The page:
A new 300 video journal is up at Movefone! In this one, Lena Headey explains what it was like to be constantly surrounded on the set by muscular men in leather boxer-briefs. Poor poppet.
Ragnell analyses what a “more dynamic” pose means for a superheroine. Found in comments: “Clearly, “dynamic” in this case is a synonym for “shitty.””
At Comic Foundry, Chris Arrant looks at the history of digital lettering:
While lettering in some cases is still done by the artist, the comic industry at large is still living by the divisions of labor set forth in the early 1900s of a writer, penciller, inker, letterer and colorist. In the space that that division provided, each position allowed the person to specialize at one specific skill set in the broad range of comics.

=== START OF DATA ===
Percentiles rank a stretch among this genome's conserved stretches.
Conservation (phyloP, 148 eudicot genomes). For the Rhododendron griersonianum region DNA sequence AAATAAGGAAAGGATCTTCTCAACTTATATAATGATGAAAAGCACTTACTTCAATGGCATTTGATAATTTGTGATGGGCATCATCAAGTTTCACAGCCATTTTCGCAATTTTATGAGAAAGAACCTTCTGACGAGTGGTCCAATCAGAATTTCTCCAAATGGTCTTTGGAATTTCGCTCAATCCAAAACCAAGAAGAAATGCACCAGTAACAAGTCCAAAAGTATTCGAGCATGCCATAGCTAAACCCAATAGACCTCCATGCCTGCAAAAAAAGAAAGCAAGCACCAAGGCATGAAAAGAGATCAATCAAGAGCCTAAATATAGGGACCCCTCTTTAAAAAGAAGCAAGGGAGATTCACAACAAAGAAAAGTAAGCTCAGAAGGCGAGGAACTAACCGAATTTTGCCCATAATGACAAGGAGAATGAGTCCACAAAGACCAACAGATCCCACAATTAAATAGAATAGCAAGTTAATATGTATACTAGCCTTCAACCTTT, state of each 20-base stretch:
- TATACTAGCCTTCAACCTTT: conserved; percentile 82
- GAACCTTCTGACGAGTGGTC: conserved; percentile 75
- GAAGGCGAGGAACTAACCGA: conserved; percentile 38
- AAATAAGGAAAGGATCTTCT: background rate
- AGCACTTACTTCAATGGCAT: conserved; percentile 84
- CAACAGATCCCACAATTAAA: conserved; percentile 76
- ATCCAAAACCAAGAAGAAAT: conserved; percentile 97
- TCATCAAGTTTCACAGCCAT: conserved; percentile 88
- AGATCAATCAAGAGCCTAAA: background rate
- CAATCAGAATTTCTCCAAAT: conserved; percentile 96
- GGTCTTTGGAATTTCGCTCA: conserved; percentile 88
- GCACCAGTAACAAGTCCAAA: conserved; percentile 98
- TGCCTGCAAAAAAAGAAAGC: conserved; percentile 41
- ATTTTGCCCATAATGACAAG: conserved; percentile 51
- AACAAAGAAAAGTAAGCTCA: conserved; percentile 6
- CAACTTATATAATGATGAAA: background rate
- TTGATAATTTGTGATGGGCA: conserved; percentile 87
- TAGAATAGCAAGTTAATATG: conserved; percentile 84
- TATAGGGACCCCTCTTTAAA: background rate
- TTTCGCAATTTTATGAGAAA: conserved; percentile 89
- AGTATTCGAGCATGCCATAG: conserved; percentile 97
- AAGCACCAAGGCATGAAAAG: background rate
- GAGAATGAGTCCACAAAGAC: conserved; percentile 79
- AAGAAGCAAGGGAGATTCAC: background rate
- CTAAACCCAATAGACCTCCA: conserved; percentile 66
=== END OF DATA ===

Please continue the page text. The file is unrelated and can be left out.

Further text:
As technology expanded, lettering was one of the first disciplines to transfer to the age of computers. Without forsaking the penmanship skills a great hand letterer has, the then-new tool of computers and desktop publishing software opened new doors for amateurs and professionals to lettering. But when did that switch-up occur, and where has it left us?
“Richard Starkings of Comicraft was the one who came up with the most commercially viable method, but several others were there before him, including David Cody Weiss and John Byrne,” explained Eisner-winning letterer Todd Klein.
It’s nice to see David Cody Weiss mentioned — we worked with him many eons ago, and he was indeed a pioneer of the technique that is now ubiquitous.